01: Sociologist Kathleen Jenkins examines the rise and fall of the International Churches of Christ in her book Awesome Families (Rutgers University Press, $22.95).
While the movement’s strictness and control over members’ lives were its most publicized features, Jenkins focuses on how the ICC drew so many of its members–mainly from the middle and upper classes– because of its promises to build successful marriages and families, as well as create new family of church “brothers and sisters.”
Jenkins gained access to an ICC congregation, as well as interviewed leaders, members and ex-members across the U.S. up until the movement fell apart around 2004. Jenkins finds that the movement’s unique discipleship program, where more experienced members mentored new members in the faith, served as both the catalyst to its amazing growth during the 1980s and 90s (although it always had a high dropout rate as well as inflated membership rolls) as well as its eventual downfall a decade later.
The practice of discipling created close, family-like bonds with fellow members and also sought to therapeutically address dysfunctions in their natural families. It was the contradictions between these two visions, as well as between modern individuality and adherence to the ICCC institution, that broke up the unified movement, leading to weakened and competing breakaway groups. Jenkins does a good job of capturing a middle ground between noting the abusive, controlling aspects of the movement while discounting over-simplified theories of brainwashing.
02: Holland has often been seen as a leading example of how rapidly much of Europe became secularized during the past 40 years. But, as the new book The Dutch And Their Gods (Uiteverij Verloren, P.O. Box 1741, NL-1200, BS, Hilversum, The Netherlands) reveals, that characterization is contested even in the Netherlands itself.
The book, edited by Erik Sengers, makes the case that religious transformation and experimentation defines the nation as much as secularization. A historical overview divides modern Dutch history into a “high tide” of religious subcultures (1945-65), a period of religion translated into social action and solidarity (1965-1985), and a “return to the spiritual” since 1985.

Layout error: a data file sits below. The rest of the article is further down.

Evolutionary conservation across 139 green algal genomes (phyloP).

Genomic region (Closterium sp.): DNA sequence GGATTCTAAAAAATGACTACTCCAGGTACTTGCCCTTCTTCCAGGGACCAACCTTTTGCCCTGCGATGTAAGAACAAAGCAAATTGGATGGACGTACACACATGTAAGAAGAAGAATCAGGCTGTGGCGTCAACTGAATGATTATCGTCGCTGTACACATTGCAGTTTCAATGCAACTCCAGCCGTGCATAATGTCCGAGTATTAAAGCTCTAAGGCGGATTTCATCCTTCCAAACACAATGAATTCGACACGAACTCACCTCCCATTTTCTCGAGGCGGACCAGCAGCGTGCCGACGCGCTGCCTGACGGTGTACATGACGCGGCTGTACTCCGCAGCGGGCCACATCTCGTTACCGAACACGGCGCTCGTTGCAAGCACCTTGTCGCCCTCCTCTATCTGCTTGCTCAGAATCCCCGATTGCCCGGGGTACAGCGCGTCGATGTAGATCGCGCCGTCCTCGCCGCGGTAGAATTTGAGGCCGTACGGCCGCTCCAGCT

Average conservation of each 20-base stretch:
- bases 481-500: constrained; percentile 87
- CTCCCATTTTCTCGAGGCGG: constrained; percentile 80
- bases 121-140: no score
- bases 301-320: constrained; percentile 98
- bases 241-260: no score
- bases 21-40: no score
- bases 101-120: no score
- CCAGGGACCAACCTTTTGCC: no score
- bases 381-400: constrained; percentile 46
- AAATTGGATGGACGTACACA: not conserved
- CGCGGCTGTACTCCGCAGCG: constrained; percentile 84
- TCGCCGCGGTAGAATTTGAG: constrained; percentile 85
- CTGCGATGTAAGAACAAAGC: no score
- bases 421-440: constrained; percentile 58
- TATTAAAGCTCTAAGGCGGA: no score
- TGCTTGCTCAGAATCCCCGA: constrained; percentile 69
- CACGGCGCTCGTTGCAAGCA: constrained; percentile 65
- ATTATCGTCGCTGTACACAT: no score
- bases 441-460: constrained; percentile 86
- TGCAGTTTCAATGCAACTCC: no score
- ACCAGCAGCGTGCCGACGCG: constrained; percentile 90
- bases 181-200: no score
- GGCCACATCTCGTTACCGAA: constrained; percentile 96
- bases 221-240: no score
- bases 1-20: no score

The current stage is marked by the emergence of the New Age movement and a more generic interest in spirituality. In another chapter, Anton Van Harskamp writes that interest in religious belief does not seem to be declining and is actually increasing, but at the same time, the “meaning of religion for the individual is diminishing,” as it is squeezed out of the public square.
The rest of the book’s contributions attempt to show how this interplay between the secular and the spiritual is present in new organizations, movements and practices. For instance a chapter on Catholic liturgy reports on the decline of regular liturgical observance (although first communions have become popular form of rites of passage), but the growth of sporadic participation in Masses, pilgrimages and special liturgies (such as Taize).
Meanwhile, evangelical growth in such groups and phenomena as the Alpha course (never as successful as in the UK and US) and Pentecostalism has slowed in growth some since the 1980s and 90s, but its predicted death has not occurred. Evangelical music festivals and social agencies show a new appeal. A concluding chapter in the New Age movement suggests that it has been integrated into the Dutch mainstream, especially “New Age capitalism” and spirituality in the workplace.